Rights sold: Russia - EKSMO

Londglisted title for the 2017 Big Book Literary Award

When the Soviet-Afghan War triggered a downfall of Homo Soveticus ideology, and the Communist regime collapsed in 1991, there was an expectation, both in the West and in Russia, that the country would embrace Western values and join the civilised world. It took no account of a ruined economy, depleted and exhausted human capital and the mental and moral dent made by 70 years of Soviet rule. Nobody knew what kind of country would succeed the Soviet Union, or what being Russian really meant. The removal of ideological and geographical constraints did not add moral clarity. In particular, the intelligentsia—the engine of Soviet collapse—was caught unprepared. When their “hopeless cause” became reality, it quickly transpired that the country lacked responsible elite able and willing to create new institutions. Herman Bronnikov, a protagonist of Andrei Volos’s tetralogy Judgement Days, was one of these Soviet intellectuals.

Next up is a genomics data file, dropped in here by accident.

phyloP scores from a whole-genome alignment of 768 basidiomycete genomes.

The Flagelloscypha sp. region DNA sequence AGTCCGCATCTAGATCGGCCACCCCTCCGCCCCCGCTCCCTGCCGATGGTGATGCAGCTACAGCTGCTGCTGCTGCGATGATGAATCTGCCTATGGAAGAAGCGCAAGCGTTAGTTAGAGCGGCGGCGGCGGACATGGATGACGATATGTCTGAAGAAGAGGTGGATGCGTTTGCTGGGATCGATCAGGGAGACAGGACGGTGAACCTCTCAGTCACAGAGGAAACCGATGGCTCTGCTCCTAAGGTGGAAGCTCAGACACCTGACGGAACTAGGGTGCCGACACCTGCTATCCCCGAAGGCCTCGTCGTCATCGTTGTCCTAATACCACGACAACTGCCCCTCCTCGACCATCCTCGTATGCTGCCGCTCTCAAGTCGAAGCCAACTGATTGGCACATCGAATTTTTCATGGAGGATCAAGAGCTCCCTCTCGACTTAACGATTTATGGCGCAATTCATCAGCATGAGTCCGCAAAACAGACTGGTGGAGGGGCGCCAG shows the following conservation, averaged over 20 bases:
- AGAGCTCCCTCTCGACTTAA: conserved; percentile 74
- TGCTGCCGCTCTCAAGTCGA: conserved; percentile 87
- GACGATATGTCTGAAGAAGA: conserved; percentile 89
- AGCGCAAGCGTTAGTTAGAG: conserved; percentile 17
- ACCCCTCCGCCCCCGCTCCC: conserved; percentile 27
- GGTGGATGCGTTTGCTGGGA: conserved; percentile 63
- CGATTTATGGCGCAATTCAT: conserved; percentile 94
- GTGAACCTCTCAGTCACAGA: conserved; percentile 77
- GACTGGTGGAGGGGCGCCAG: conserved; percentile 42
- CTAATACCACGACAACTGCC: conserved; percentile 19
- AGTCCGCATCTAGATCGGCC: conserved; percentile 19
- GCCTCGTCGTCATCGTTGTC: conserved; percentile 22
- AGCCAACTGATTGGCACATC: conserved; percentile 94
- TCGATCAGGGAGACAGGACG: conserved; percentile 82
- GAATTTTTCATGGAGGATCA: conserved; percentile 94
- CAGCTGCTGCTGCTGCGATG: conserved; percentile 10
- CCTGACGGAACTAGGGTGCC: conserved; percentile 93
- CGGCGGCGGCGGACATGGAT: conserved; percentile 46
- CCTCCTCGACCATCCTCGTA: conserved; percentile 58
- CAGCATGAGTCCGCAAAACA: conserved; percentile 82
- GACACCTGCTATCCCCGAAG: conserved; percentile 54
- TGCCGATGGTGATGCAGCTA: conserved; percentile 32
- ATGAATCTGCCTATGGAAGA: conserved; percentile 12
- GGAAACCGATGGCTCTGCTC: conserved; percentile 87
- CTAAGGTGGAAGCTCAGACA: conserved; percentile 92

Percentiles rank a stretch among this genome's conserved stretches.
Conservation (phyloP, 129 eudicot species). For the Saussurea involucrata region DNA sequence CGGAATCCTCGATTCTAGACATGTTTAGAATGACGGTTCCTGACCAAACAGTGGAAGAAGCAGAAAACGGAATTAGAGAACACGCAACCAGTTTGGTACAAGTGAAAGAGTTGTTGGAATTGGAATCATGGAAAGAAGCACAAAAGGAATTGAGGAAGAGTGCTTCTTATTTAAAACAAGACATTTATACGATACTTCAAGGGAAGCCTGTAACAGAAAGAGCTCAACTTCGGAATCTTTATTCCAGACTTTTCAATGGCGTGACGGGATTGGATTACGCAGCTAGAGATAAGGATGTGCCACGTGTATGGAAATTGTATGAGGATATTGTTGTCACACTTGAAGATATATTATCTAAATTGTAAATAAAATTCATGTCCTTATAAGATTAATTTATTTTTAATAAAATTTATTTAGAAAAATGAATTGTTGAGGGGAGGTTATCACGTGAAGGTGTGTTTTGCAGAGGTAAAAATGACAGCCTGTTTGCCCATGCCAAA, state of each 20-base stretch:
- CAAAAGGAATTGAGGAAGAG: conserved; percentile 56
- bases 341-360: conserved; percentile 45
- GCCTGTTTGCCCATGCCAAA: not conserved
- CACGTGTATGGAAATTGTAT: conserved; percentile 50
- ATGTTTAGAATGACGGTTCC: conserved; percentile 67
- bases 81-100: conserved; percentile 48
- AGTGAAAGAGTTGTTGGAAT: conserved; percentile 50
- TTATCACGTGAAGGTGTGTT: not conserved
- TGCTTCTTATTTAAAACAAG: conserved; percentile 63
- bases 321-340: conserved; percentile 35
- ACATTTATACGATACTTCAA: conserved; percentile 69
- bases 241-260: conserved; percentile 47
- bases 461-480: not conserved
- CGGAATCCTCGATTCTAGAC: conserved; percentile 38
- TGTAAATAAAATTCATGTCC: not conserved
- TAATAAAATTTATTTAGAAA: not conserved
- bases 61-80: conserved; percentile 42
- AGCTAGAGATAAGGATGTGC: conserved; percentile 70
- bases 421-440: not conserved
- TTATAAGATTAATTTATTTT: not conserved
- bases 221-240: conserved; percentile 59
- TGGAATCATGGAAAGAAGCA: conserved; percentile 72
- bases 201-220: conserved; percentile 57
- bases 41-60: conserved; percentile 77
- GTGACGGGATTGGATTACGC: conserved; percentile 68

Herman Bronnikov’s son Artem receives a summons from the army enlistment office. His family and friends are afraid that he will be sent to Afghanistan, but Artem is sure that it’s an opportunity for him to get an invaluable experience that will help him later to become a great battle painter.

Despite all warnings, Artem subscribes to a military service in Afghanistan, but instead of interesting adventure, what he sees there is blood, murder, and deaths of his friends. Soon he realizes the senselessness and uselessness of this and any other war. Eventually, Artem is taken prisoner by Mujahideen guerrillas.


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